- Per IHME, the covid modeling outfit at the U. of Washington: Daily deaths is the best indicator of the progression of the pandemic, although there is generally a 17-21 day lag between infection and deaths… For estimated infections, we start with death estimates, then work backward, using infection fatality ratios to estimate infections based on deaths.
- IHME uses an infection fatality ratio of around 0.85%. So, for every person who dies of covid, there have been around 1/.0085 = 118 people who’ve been infected.
- Per CDC and WHO, people who’ve been infected remain contagious for around 10 days on average.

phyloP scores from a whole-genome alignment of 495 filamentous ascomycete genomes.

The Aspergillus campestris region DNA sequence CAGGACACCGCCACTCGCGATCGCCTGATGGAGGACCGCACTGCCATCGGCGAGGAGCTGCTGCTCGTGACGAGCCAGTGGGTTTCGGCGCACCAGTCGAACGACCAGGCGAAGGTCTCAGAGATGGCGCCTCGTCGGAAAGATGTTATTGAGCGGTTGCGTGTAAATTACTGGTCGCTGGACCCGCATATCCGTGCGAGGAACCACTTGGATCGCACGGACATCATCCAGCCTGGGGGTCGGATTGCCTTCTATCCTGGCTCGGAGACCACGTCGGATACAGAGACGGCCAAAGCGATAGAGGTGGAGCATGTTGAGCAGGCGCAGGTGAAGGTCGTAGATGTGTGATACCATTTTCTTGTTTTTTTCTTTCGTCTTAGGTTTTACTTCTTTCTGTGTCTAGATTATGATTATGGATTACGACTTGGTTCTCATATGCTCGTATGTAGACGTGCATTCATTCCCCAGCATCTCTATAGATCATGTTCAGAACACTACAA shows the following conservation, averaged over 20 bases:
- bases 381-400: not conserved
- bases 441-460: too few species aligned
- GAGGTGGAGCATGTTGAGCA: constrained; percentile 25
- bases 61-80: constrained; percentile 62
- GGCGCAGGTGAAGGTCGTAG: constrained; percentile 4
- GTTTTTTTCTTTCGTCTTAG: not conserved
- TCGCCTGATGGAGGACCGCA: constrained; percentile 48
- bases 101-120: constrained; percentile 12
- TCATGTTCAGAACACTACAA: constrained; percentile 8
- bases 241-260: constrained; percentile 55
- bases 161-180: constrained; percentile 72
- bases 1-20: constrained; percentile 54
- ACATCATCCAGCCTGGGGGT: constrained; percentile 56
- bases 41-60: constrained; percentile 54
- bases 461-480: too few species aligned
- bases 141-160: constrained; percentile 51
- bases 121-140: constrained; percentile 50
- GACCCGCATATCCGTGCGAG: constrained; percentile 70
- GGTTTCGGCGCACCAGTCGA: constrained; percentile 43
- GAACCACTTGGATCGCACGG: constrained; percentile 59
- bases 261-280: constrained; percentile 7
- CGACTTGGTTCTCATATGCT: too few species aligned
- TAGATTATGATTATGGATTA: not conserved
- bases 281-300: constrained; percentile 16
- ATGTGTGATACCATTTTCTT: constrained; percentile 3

- Over the 10-day interval from August 20-30, 9,234 Americans died of covid. 9,234 deaths x 118 infections per death = 1.1 million people in the US were infected and contagious during the 10-day interval from around August 3-13. The death rate has been pretty steady for most of August, so assume 1.1 million Americans are currently infected and contagious.
- Population of the US = 328 million. 1.1M/328M = 0.34% currently infected and contagious in the US.
That doesn’t seem like a high prevalence. But assuming a steady state of epidemic contagion, within ten days the 1.1 million people currently infected will pass the virus on to another 1.1 million before recovering (or dying), and so on. As of the end of August, 6.7 percent of Americans have been infected since the beginning of the epidemic. By the end of September it’ll be 7.7 percent; by the end of November, 8.7 percent…